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Posted by David
The strategy of Marifil Mines Ltd. (TSX.V-MFM) seems similar to that of Franco-Nevada (TSX-FNV): Prospect out a property with good potential, get in a larger joint venture partner to shoulder the development costs, and then collect royalties after production commences. MFM is focused solely in Argentina, where is has a variety of resources
In various Argentine provinces MFM is prospecting for Au, Ag, In (indium), Pb, Zn, Mo, Cu, cement-grade limestone, Ni, Co, PGM, U, and oil/natural gas. Activities are in 18 properties across 7 provinces. This company is no one-trick pony.
Having thrown off the Peronist junta in 1983 in place of a democratic system and surviving the economic crises of the 1990s, Argentina has been stable politically and economically since 2002. Although Argentina is on good relations with other South American nations, it does not seem to have caught the socialist nationalization trend of so many of its neighbours, such as Venezuela, Ecuador, or Bolivia, that has put a halt to mineral exploration in those countries.
The current share price is hovering around $0.40, but it had a recent pop to $0.89 a couple of months back due to results from one of its PGM projects that is a JV with Castillian Resources (TSX.V-CT). The project centers on the historic Las Aguilas Mine and neighbouring areas that the layered ultramafic complex extends to. Values of 0.61 g/t to 2.10 g/t Pt+Pd were found over significant widths (7 to 14.68 m) and zones up to 5.66 g/t Pt were found in smaller zones (~1 m). In terms of base metals, grab samples on the property have returned values of up to 6.71% Cu, 2.21% Ni, and 0.21% Co. Following the company strategy, CT is earning an interest in the Las Aguilas Ni-Cu-PGM project from MFM.
Aside from PGM, the In deposits are of particular interest as the metal is used in LCD screens. Old-fashioned CRT monitors and TVs are longer being produced and the increase in LCD screen production has resulted in a rise in In prices (see image below).
Current In prices average between $800/kg and $900/kg. The demand caused by the LCD market for In is supplemented by other uses in the chemical and electronics industries. In commonly occurs in sphalerite ((Zn,Fe)S) by replacing iron or zinc. In grades of up to 0.5 kg/t over 4.5 m have been found in core from the San Roque property (epithermal Au-Ag-Zn-Pb-In breccia vein deposit).
MFM has another JV with ATW Venture Corp. (TSX.V-ATW) on the Amarillo epithermal Au-Ag and Cu-Au porphyry deposit. Although sampling has recently started on this project, early grab samples have returned values of up to 2251 g/t Au (65.28 oz/t) from a 10 cm wide vein. This property is located in the same gold belt as Barrick’s (TSX-ABX) Veladero and Pascua Llama deposits. The geology is also similar to that of the Newmont-Buenaventura (NYSE-BVN) Yanacocha Mine in Peru. ATW can earn up to 70% interest in the property over 5 years in return for investing resources in the project. What is interesting about this deposit is that in addition to the potential for high grade Au and Ag, there is also the potential for high tonnage as well as most porphyry-type deposits are quite large in volume, being the left-over hydrothermal systems associated with volcanism at convergent oceanic-continental boundaries.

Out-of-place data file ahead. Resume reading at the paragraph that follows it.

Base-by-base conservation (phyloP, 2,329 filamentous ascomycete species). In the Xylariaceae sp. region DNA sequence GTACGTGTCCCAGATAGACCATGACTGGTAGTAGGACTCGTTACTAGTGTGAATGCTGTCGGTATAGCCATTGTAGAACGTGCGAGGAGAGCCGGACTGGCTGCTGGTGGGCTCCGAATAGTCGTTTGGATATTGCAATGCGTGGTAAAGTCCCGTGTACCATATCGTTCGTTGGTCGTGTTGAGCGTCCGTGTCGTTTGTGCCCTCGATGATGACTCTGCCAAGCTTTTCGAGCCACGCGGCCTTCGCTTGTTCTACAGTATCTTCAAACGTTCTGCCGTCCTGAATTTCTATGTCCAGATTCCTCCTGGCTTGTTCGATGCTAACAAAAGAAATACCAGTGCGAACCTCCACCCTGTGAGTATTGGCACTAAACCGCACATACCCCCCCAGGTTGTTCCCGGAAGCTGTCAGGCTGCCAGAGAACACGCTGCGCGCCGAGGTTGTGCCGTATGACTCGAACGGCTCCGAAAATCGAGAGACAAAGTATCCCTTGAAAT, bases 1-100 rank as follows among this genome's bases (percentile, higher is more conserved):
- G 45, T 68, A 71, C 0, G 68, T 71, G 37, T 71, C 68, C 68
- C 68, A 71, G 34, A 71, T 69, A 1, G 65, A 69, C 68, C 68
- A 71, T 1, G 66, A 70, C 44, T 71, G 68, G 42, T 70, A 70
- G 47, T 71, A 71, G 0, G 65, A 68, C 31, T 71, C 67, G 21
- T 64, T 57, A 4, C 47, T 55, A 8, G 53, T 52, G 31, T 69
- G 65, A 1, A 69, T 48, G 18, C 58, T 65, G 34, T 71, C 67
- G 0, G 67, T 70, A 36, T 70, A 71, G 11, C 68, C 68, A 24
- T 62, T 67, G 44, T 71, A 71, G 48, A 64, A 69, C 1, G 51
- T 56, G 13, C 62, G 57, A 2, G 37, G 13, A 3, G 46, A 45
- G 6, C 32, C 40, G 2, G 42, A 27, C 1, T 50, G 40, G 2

MFM has two non-metal projects: Mina El Carmen (oil/gas) and Punta Colorado (limestone). Although these commodities are not their specialty, the intent of the company as expressed to me by a company representative at last March’s PDAC is to sell them or enter into a JV in order to begin production and use the proceeds to fund their core metals exploration. Due to the nature of the deposit, MFM management believes that it will be much easier to exploit (particularly the limestone) or sell off one or both of these assets than any of the metal properties. They also believe that in the long run, many of the metal assets will prove to be more lucrative than the non-metal ones.
MFM certainly has a diverse set of properties with much potential. Their main challenge right now is to better define the deposits that have returned such promising values: Amarillo, Las Aguilas, and San Roque. To do so, this means coming up with enough cash for the drills. This may be difficult as MFM (using 2007 annual financials) has only about $1,000,000 (CAD) in cash and equivalents in the bank, and about $380,000 in debt. Their burn rate for 2007 was about $500,000, so they should probably be good until the end of the year, even if they ramp up spending on drilling a little. Using their FNV-inspired plan they should be able to mitigate these costs as JV partners take on a higher share as operators.
It seems that with their sound corporate strategy, diverse holdings, and liquid properties, MFM is poised to continue returning strong results from Argentina in spite of economic pressures on juniour explorers.
Disclaimer: The Author holds 1000 shares of Marifil Mines. This article is intended for entertainment purposes only and is based on the author’s personal opinion and experience. Investors are responsible for their own due diligence when investing.